What You’ve Learned From Living in the Pandemic Can Help Your Recovery

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Living through an entire year of the pandemic has proved challenging. Most people report experiencing stress, impatience, and confusion. As the pandemic began in Spring 2020, no one knew what to expect. A year later, the light at the end of the tunnel has shown itself. The rapid delivery of several vaccines to the public means society can reopen in a meaningful way this year.

People generally want to quickly forget the details of any difficult journey they take as soon as it’s winding down. What they often don’t consider is that they learned lessons during their difficult sojourn. Reflecting on those lessons can help a person recovering from drug and alcohol addiction achieve clarity. Applying them can make the path of recovery a little easier.

The Art of Patience

Modern-day American life often means wanting what we want when we want it. Living through the worst of the COVID-19 pandemic meant learning that things don’t always come when you want them. Frustration over this became a constant companion for people of all ages.

Frustration and impatience often rear their heads during recovery. You want to feel better and stop experiencing cravings quickly. However, recovery requires patience. As long as you keep working towards your goals, time will pass. You will mark milestones that seemed miles ahead. You can carry the lesson of patience learned during the pandemic forward with you. Patience will apply to other moments in recovery. The bonus is all these lessons also apply to other life events.

Removing Distractions From Your Life

Before the pandemic, many people led lives with action-packed schedules. Jobs, children, running errands, visiting family, and hanging out with friends filled up a lot of time. When the initial shutdown of society took place, many people did not know what to do with their extra time. Some people became unemployed or underemployed. Many began working from home. Not being able to do things like dining at restaurants, shopping, and hitting the gym meant a lot of free time opened up. The necessity of filling that time caused a lot of people to rethink how to fill their days.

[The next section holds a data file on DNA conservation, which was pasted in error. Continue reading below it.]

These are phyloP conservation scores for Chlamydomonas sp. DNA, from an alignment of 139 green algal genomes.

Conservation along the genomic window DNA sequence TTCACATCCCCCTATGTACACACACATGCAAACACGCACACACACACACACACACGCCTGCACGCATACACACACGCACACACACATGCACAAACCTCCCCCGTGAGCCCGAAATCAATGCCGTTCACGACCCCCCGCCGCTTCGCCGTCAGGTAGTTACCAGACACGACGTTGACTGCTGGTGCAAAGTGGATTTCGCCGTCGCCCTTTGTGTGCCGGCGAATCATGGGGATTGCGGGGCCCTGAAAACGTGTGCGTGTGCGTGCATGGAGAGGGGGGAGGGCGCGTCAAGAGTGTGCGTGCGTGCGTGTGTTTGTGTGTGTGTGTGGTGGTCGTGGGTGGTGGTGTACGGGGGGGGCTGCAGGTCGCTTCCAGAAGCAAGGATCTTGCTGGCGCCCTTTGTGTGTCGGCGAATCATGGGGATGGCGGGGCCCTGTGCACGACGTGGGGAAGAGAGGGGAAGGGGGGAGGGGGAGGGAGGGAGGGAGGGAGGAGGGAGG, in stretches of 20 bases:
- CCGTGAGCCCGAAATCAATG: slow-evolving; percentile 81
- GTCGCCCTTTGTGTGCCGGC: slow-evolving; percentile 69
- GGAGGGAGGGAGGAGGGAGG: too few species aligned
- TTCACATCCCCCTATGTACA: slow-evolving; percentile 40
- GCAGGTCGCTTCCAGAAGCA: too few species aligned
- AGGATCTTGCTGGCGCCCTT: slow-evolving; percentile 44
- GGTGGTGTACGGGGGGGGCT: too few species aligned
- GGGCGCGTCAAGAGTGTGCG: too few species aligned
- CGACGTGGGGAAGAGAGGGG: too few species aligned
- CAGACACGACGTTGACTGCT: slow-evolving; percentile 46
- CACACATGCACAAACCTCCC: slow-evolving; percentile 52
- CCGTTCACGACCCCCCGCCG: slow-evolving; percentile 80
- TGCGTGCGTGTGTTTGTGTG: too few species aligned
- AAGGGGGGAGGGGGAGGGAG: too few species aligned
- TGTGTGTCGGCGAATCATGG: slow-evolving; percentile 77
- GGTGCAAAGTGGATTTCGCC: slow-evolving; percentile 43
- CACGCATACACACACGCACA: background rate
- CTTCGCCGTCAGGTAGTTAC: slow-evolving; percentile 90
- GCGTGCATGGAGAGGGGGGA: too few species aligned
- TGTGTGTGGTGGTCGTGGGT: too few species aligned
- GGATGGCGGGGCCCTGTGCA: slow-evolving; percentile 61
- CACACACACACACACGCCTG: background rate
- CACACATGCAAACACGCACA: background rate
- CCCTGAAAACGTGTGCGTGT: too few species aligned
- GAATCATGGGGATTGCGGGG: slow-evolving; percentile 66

You may have found that you discovered new hobbies to embrace. You might have picked up an old pastime that you felt too busy for in the past. Many people discovered the joy of reading and other solitary activities. Others found joyful new ways to pass the time with family and others with whom they live. Redesigning how you spend downtime can result in better choices. Finding meaningful ways to fill your time also applies to recovery. Old habits can foster familiar desires to engage in alcohol or drug usage. However, filling your time with new routines and hobbies can help put those associations in the past.

The Benefits of Embracing Your Inner Chef